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Mar 1, 2022
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As the industry considers how to deal with end-of-life EV batteries, take note of these Extended Producer Responsibility trends to watch in 2022

Canadian businesses continue to evolve their approach to Extended Producer Responsibility (EPR).

As the industry considers how to deal with end-of-life EV batteries, take note of these Extended Producer Responsibility trends to watch in 2022

This article is Partner Content presented by Dentons

This year brings uncertainty, adaptation to the “new” normal of a world learning to live with COVID-19 and the increased, urgent focus on climate change following COP26 marks a watershed moment in the area of Extended Producer Responsibility (EPR) in Canada. 

EPR is a waste management model that incentivizes producers to incorporate environmental considerations into the design, manufacturing and management of their products, with the goal of reducing waste in landfills and maintaining a sustainable life cycle for products. The programs are established under provincial legislation, meaning there is no standardized system across Canada. The provinces have taken individual approaches to implementing their own EPR systems. 

While the general EPR trend across Canada represents a positive step towards sustainable waste management, this patchwork approach complicates compliance, particularly with the projected increase in battery electric vehicles (BEVs).

Growth of Battery EPR in Canada – Considerations for Electric Vehicles

Provincial legislation concerning the collection, processing, recycling and disposal of used batteries varies across Canada. 

In October 2021, Quebec announced its intention to impose minimum rates for recovery and recycling on the producers of electric vehicle batteries, small batteries and lead-acid batteries. The passing of this legislation would make Quebec the first jurisdiction in North America to impose such regulations on the recycling of electric vehicle batteries. It is of particular interest because Quebec is already a national leader in EV adoption and, if trends continue, will be one of the first provinces to feel the impact of significant battery recycling demand.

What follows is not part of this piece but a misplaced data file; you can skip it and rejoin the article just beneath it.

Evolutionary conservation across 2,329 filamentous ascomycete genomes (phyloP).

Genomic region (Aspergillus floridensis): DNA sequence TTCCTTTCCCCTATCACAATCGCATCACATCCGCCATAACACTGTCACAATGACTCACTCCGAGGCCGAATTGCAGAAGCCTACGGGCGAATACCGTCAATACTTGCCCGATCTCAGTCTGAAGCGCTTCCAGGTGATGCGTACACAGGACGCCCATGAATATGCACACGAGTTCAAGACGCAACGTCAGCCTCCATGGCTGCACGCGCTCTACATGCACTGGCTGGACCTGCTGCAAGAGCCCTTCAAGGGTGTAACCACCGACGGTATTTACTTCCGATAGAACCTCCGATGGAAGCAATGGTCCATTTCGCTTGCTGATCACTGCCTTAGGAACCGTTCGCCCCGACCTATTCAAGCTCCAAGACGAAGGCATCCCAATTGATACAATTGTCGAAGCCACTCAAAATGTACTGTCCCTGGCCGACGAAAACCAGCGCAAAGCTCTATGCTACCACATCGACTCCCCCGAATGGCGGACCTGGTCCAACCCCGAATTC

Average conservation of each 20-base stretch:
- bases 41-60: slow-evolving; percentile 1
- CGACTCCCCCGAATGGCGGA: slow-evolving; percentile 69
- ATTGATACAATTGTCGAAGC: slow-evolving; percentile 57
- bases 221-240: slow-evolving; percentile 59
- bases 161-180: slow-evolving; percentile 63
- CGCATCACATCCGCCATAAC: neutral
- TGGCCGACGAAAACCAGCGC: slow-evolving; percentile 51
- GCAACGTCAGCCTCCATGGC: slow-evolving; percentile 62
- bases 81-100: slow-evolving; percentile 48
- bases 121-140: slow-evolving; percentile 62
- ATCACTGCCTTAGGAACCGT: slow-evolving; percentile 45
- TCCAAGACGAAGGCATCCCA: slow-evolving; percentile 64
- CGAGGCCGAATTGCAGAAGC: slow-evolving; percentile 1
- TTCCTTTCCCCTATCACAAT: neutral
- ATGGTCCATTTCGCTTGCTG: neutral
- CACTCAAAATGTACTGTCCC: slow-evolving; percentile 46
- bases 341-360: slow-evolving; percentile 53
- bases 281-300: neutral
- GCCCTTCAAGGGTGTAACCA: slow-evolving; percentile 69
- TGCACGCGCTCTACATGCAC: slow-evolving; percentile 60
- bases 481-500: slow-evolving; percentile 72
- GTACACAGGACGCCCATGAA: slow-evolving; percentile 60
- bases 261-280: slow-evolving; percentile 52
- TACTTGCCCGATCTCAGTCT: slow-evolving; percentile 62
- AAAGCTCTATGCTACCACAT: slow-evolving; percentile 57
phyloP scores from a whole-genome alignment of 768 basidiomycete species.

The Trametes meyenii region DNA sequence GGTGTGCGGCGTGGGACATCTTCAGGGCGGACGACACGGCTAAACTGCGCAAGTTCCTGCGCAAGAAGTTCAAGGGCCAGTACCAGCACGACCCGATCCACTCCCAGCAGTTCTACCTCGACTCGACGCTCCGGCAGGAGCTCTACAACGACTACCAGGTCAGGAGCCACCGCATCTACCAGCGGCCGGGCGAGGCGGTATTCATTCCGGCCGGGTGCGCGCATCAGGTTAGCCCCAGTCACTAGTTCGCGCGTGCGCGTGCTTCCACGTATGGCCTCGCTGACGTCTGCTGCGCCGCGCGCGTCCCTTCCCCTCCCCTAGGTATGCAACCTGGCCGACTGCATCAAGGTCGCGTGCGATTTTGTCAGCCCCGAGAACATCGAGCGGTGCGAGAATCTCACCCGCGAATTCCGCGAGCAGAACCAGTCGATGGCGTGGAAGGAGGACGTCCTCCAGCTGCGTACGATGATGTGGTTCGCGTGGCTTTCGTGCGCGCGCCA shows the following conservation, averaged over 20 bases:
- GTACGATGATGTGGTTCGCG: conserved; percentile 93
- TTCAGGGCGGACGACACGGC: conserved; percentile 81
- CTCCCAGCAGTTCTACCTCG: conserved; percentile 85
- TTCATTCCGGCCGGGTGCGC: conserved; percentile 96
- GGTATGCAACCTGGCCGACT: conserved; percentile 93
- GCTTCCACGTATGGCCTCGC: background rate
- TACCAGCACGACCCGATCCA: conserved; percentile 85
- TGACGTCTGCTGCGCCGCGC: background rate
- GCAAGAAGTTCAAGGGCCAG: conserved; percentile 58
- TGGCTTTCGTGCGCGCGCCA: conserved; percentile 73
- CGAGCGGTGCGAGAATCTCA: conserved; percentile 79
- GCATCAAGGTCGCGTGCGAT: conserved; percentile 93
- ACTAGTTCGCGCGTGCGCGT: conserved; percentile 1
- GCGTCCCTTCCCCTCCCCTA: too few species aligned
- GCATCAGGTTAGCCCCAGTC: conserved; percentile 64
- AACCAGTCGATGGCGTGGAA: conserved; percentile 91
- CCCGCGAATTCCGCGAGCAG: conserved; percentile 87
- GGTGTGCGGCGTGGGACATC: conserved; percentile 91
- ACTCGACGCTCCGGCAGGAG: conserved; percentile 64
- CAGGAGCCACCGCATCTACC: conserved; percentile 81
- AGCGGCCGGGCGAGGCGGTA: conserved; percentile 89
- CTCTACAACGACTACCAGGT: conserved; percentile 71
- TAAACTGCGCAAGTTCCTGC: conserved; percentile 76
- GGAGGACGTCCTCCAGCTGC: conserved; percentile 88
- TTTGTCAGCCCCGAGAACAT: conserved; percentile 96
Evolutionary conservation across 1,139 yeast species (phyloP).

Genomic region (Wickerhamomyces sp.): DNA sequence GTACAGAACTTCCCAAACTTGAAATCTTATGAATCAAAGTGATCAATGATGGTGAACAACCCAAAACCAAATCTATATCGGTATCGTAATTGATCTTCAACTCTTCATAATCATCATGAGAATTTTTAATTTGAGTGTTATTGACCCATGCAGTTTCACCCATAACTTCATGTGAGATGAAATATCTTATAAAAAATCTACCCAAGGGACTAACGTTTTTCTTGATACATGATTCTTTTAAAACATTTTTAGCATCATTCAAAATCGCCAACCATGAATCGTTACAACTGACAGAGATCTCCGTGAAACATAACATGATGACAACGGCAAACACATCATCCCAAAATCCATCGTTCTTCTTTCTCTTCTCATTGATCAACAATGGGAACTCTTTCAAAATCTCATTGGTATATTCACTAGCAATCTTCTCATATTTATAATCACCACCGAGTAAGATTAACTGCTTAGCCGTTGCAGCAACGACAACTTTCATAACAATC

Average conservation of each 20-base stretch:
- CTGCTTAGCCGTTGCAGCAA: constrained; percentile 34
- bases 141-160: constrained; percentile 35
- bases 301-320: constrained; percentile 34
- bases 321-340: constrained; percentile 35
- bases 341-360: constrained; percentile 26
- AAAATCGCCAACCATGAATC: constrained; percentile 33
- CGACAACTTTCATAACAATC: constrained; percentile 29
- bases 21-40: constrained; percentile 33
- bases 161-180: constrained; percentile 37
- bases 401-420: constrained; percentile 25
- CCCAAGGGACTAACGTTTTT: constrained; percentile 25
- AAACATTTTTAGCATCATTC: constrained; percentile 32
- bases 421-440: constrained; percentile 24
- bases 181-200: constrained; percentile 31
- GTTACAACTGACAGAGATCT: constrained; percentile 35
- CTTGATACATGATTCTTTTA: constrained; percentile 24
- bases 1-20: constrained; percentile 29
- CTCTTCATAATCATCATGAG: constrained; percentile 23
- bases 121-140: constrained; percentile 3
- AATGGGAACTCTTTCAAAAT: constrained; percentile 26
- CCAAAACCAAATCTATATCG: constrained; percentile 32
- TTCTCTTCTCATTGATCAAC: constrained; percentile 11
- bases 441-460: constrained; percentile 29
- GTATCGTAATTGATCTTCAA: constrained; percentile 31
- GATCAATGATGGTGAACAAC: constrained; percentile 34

Quebec’s enhanced battery EPR is part of the province’s plan to promote electrification while protecting the environment and resources by increasing recovery and enhancement of these products at the end-of-life stage. Public consultation on the proposed regulation ended in November 2021. In 2022, stakeholders, may get their first opportunity to see the practical effects that this EPR program will have on the electric vehicle industry in the province.

Implementation of battery-related EPR in B.C.

In September 2021 British Columbia announced the EPR Five-Year Action Plan for the province, which looks to expand the recyclable products subject to EPR, including (but not limited to) electric vehicle batteries, solar panels and electric-vehicle chargers. Development of an EPR program for electric vehicle batteries in the province is a significant and necessary development: by 2040, all new light-duty cars and trucks sold in British Columbia will be zero-emission vehicles. The EPR Five-Year Action Plan looks to implement a consistent provincewide system to repurpose and recycle these hybrid and electric vehicle batteries. While other vehicle components are already regulated and managed by producers, including tires, oil, and antifreeze, producers of electric and hybrid vehicles will have to factor in the cost and responsibility for the entire lifecycle of the electric vehicles batteries produced, including collection and recycling. 

The province’s battery recycling sector is already familiar with processing electric vehicle batteries, however changes under the EPR Action Plan will be phased in from 2021 to 2026 to give producers time to set up the necessary systems.


There is a clear trend in Canada for 2022 to see substantial expansion of EPR programs to deal with end-of-life batteries from the electric vehicle industry. While only certain provinces have plans to implement these programs in the near future, it is possible the other provinces will soon follow suit, learning from the early adopters in the process. 

As these developments continue, producers should stay up to date to ensure compliance with the various responsibilities being imposed across Canada. Dentons Canada will continue to track these developments and provide updates. Stay on top of these developments with all insights and guidance from our Regulatory team by visiting our Canada Regulatory Review blog here and signing up for future alerts here.To read other articles in the Dentons’ pick of Canadian Regulatory Trends to Watch in 2022 series, click here.

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